ArcGIS StoryMaps

How to make a time-aware Story Map

Note: This blog covers the classic Esri Story Maps. Story authors are encouraged to use the new ArcGIS StoryMaps to create stories; however, Esri will continue to maintain the classic templates for your use. For more information, see the Product road map.

A new ArcGIS Online configurable app was released in July 2015 that provides an updated experience for sharing time-enabled maps. The Time Aware app looks and works great on its own, but it also provides a way to add time-enabled maps to your Story Maps. Read on to find out how to create a Time Aware app and embed it in a Story Map Journal or Story Map Series.

Step 1: Create a web map with a time-enabled layer

You’ll need to start by making or finding a map that has at least one layer with temporal data like this web map of the 2010 Deepwater Horizon oil spill in the Gulf of Mexico. If you are new to time-enabled layers you can learn more about publishing and configuring time on layers.

Once you add a layer with time you’ll see a time slider at the bottom of the map that controls how the time data is displayed.

Click the Configure  button on the time slider, click Show advanced options, and configure the time span and time display for the map. These settings control the overall extent of time shown by the slider and the time window shown on the map (learn more about configuring time settings in a map).

When the map layers and time settings are configured, Save the map.

Step 2: Share the map using the Time Aware app

Click Share, choose who can see your map, click Create A Web App, and click Create under the new Time Aware configurable app from the app gallery.

If you don’t see this app, or you see a Time Aware app labeled “retired,” your administrator may have a custom app gallery configured for your organization. Contact the admin and ask him or her to add the current default Esri apps to your organization’s app gallery. This can be done by going to My Organization > Edit Settings > Map > Web App Templates and checking the box to Share the Esri default web application templates to this group when you click Save.

If the app is available, you’ll see something like this once you finish creating the app.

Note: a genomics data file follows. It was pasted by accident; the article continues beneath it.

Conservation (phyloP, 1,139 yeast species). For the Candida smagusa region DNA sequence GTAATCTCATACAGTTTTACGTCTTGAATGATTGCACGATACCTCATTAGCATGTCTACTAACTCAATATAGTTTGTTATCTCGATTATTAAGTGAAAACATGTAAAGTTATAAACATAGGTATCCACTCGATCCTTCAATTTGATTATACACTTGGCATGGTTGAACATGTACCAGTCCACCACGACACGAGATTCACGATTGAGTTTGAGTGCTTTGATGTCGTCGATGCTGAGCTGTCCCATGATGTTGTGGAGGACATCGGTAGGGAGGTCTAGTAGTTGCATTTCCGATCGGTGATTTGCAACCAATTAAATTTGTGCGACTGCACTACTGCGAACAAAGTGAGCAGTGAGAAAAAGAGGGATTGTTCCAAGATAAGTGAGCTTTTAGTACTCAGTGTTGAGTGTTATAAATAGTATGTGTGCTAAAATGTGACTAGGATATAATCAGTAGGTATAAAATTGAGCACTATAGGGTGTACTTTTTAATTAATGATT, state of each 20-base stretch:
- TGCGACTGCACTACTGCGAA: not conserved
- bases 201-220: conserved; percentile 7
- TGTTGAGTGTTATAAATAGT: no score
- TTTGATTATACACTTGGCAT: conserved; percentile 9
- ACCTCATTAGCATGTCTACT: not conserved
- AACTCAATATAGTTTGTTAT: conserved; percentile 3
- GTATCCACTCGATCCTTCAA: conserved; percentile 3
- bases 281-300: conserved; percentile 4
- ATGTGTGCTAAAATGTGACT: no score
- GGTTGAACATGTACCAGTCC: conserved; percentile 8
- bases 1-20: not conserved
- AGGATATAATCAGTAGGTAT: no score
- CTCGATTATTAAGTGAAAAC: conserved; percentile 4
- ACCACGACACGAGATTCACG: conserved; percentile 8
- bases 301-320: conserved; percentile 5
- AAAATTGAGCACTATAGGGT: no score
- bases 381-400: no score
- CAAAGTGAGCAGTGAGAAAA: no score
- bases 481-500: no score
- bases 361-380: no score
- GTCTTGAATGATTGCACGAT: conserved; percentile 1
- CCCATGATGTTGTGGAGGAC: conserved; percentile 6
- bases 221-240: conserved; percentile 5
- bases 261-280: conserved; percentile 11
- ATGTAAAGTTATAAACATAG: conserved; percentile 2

Step 3: Configure the Time Aware app

Now you’ll use the configuration panel to adjust how your Time Aware app looks and behaves. The configuration panel should be visible when you first create the app, but you can always access it by going to the app’s item page and clicking Configure App.

When embedding the Time Aware app in a Story Map it’s best to turn off Show Title, Display about dialog, and Display share dialog in the General settings. If you uncheck these three settings the header bar will be removed, which works best for embedding this app in a Story Map.

The default dark grey theme pairs well with most Story Maps, but you can choose different theme colors for the legend and time slider if you like. There are also configuration panel sections to tweak the Time Display, Map Tools, and Search options for the app.

Once you’re done configuring, don’t forget to Save your configuration changes.

There are many other configuration options for you to explore including some useful Time Settings that control how the time slider appears and works in your app. See this blog for more information about using the Time Aware configurable app.

Step 4: Embed the Time Aware app into your Story Map

Finally, copy the URL of your Time Aware app and add it to your Story Map Journal, Series, or Cascade as a web page as described in this blog post. Make sure to copy the URL of the app when the configuration panel is not open, or copy it from the Properties section of the app’s item page.

Here is a simple example of a Time Aware app in a Map Journal.

Finally, be sure to avoid configuring the description panel for a tabbed or bulleted Story Map Series on the right side if your Time Aware app’s legend is visible.

For more information

About the author

Owen is the lead product engineer for ArcGIS StoryMaps and has been with Esri since 2004. Before joining the StoryMaps team, he spent 11 years as a solution engineer on Esri's National Government team helping people understand the value and utility of geospatial thinking.

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